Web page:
Art in Focus: Enda Bowe – Cybil McCaddy with Daughter Lulu
Part of photographer’s Clapton Blossoms project it won the Zurich Portrait Prize
Detail: Cybil McCaddy with Daughter Lulu, 2018 by Enda Bowe. C-Type print, 127x101.6cm
What is it?
Cybil McCaddy with Daughter Lulu is a photograph by Enda Bowe. It could be described as a contemporary variation on the classical subject of the Madonna and child. The photograph won Bowe the €20,000 Zurich Portrait Prize for 2019.
How was it done?
Rather than, say, setting off with a camera and keeping an eye out for a nice picture, Bowe is a photographer who devises and works on projects over long periods. His engagement with his subjects, and their co-operative involvement, are essential to the process. His projects are usually not just thematic or taxonomic, they tend to be considered explorations involving character, experience and place – that is, they have something of a novelistic or filmic character (he acknowledges the importance of writers and filmmakers as influences). His photograph of Cybil with her daughter is part of his project, Clapton Blossoms. It is one of a series of photographs centred on the diverse group of individuals living on a housing estate in East London. He has noted that, when he embarked on the work, he was resisting the increasingly poisonous character of public discourse and growing antagonism fostered by Brexit.
Where can I see it?
For the first time, the Zurich Portrait Prize exhibition tours to Cork’s Crawford Art Gallery following its showing at the National Gallery of Ireland (Crawford Art Gallery, Emmet Place, Cork, February 1st-April 13th, crawfordartgallery.ie). Bowe was the overall winner. Two highly commended runners-up, Joe Dunne and Salvatore of Lucan, each received €1,500. The show sees the launch of the Zurich Young Portrait Prize (open to 18 year-olds and younger in four age categories). The overall winners, a collaborative partnership, were Mabel Forsyth and Mary O’Carroll, with four category winners, Callie Le Page, Jiaming Zheng, Erin Welch and Cara Pilbeam.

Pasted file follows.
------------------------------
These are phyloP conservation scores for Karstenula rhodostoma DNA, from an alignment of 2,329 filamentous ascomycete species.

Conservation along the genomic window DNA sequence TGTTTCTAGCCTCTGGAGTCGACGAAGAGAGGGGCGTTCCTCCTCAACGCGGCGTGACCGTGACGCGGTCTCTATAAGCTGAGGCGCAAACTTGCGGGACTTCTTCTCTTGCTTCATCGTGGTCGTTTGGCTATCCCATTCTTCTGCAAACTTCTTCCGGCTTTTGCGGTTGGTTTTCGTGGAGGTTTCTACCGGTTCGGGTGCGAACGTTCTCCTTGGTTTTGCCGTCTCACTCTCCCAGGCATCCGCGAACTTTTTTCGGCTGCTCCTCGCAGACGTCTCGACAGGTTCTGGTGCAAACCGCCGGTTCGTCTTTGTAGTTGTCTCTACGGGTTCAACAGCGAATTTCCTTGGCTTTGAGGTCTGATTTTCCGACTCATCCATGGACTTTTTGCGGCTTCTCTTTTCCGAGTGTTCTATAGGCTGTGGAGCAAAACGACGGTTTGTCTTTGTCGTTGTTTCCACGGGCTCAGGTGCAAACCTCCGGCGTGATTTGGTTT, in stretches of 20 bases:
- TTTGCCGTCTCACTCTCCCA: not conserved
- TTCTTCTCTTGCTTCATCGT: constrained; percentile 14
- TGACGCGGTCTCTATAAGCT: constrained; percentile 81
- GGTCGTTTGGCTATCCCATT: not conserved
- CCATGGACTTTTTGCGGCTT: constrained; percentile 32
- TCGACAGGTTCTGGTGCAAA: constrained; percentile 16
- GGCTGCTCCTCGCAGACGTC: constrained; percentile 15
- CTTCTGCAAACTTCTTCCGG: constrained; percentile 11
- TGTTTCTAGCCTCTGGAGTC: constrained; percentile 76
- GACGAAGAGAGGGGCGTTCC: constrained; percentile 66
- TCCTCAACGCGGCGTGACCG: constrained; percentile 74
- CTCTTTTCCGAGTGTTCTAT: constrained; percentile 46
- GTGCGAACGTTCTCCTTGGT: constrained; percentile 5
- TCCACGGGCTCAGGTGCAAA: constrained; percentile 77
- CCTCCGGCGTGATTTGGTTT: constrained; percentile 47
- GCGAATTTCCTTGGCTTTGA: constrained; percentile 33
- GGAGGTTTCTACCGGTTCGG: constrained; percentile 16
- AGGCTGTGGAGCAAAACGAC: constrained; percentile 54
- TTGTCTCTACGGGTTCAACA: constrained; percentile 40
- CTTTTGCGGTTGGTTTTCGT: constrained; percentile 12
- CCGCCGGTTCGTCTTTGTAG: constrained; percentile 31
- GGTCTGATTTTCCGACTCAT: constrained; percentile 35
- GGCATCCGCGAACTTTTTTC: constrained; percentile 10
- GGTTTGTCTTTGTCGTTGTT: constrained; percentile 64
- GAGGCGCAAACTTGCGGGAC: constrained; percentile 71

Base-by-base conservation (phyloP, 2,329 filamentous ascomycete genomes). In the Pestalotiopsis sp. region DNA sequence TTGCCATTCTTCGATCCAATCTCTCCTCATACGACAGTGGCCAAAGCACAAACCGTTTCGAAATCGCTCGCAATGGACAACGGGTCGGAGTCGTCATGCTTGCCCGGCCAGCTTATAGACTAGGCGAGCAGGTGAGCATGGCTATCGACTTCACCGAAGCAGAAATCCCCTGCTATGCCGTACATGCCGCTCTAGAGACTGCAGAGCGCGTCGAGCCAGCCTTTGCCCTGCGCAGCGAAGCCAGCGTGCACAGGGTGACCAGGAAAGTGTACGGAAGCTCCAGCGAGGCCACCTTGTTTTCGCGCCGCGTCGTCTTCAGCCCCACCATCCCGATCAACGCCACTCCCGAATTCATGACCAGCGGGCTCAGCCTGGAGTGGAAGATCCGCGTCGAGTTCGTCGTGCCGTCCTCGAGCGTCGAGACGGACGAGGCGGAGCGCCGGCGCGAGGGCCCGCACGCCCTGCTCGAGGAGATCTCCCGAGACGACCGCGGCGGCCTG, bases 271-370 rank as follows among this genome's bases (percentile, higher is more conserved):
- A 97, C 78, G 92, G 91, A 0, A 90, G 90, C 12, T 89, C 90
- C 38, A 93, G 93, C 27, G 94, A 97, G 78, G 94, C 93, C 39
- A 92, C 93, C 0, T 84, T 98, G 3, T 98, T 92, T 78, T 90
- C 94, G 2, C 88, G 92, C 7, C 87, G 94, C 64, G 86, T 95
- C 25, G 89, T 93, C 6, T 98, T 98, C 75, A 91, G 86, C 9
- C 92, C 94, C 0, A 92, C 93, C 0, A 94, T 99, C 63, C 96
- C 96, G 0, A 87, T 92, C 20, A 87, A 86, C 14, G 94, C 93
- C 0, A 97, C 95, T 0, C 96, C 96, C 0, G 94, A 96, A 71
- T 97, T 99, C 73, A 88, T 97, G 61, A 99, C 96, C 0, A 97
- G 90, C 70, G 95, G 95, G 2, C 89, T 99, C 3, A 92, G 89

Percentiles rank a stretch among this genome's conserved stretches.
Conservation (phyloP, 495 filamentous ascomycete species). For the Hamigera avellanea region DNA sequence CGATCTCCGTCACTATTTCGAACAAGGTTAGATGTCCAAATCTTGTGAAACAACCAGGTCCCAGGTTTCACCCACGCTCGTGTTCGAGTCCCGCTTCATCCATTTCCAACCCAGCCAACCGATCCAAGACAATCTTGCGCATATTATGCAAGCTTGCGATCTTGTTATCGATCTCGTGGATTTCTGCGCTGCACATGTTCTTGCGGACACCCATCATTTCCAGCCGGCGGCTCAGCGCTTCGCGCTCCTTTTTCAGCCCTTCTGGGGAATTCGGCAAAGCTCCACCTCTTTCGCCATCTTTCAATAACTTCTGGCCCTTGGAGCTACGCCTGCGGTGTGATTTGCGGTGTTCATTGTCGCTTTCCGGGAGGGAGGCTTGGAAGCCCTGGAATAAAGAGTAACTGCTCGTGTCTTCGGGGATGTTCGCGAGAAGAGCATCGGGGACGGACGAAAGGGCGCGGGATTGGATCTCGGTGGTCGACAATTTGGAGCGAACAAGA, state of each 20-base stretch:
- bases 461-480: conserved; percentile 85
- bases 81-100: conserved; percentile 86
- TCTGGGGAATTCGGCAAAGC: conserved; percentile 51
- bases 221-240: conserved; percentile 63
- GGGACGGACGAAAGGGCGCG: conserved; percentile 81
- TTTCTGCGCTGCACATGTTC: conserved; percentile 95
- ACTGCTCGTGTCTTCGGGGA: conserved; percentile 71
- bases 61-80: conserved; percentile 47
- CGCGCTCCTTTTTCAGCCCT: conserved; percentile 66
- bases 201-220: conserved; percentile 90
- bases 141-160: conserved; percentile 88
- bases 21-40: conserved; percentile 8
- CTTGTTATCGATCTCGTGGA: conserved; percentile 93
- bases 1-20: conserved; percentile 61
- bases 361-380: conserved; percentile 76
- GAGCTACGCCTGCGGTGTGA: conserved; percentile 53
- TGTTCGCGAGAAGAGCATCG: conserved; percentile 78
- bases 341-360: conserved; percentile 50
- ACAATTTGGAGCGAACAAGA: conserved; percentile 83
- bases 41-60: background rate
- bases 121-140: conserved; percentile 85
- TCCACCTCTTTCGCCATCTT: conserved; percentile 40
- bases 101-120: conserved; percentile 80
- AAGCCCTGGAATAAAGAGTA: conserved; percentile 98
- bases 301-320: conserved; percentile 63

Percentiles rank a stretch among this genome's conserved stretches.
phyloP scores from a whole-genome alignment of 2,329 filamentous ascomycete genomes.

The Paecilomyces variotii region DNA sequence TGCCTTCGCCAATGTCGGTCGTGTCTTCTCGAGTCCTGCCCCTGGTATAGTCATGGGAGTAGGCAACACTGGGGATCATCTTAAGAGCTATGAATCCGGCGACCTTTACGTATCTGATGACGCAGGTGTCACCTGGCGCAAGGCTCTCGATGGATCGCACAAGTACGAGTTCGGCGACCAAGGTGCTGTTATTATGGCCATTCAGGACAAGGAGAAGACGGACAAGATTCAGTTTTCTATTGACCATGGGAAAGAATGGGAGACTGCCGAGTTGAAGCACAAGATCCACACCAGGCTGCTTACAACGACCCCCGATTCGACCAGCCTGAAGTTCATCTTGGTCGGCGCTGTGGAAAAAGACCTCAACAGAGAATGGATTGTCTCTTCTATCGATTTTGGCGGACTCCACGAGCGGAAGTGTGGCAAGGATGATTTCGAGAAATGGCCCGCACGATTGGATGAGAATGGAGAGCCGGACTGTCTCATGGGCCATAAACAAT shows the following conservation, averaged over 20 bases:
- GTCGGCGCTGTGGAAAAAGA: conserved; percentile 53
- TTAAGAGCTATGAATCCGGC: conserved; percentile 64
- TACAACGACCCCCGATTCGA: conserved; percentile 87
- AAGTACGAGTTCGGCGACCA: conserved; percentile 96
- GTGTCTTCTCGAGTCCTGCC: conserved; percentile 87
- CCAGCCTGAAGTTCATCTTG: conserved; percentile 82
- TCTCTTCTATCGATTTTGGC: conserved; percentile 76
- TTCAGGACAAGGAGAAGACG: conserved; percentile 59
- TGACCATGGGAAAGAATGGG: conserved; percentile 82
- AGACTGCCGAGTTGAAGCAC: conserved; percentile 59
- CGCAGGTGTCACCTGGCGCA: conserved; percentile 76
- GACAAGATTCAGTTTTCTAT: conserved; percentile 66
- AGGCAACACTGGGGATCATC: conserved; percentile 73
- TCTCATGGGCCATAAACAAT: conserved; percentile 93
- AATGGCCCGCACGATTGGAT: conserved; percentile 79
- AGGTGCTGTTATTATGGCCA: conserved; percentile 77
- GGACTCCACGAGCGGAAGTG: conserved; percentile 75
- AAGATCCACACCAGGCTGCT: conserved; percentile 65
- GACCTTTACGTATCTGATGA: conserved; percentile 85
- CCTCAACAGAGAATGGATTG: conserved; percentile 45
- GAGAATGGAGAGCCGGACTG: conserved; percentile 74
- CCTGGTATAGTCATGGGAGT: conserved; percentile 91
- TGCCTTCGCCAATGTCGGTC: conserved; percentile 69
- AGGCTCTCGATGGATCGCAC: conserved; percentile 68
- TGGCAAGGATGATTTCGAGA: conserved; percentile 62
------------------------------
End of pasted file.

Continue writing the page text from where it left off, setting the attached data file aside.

Bowe is the second photographer to win the prize, edging out two painters. Mandy O’Neill was the first, in 2018.
Is it a typical work by the artist?
It is typical. While Bowe’s projects have covered a diversity of places and people, his warm, empathic identification with his subjects is consistent. For At Mirrored River, his acclaimed series of photographs and a book featuring a number of young people beginning to face up to the challenges of adulthood in an Irish midlands town, he regularly spent time in the un-named location – Carlow, in fact. He has been based in London for some time. It’s no more than accurate to say that he aims to find grace and beauty in the everyday, and the everyday usually involves individuals negotiating life’s travails, often at moments of decisive change, when they face difficult choices, caught between the familiar and the unknown.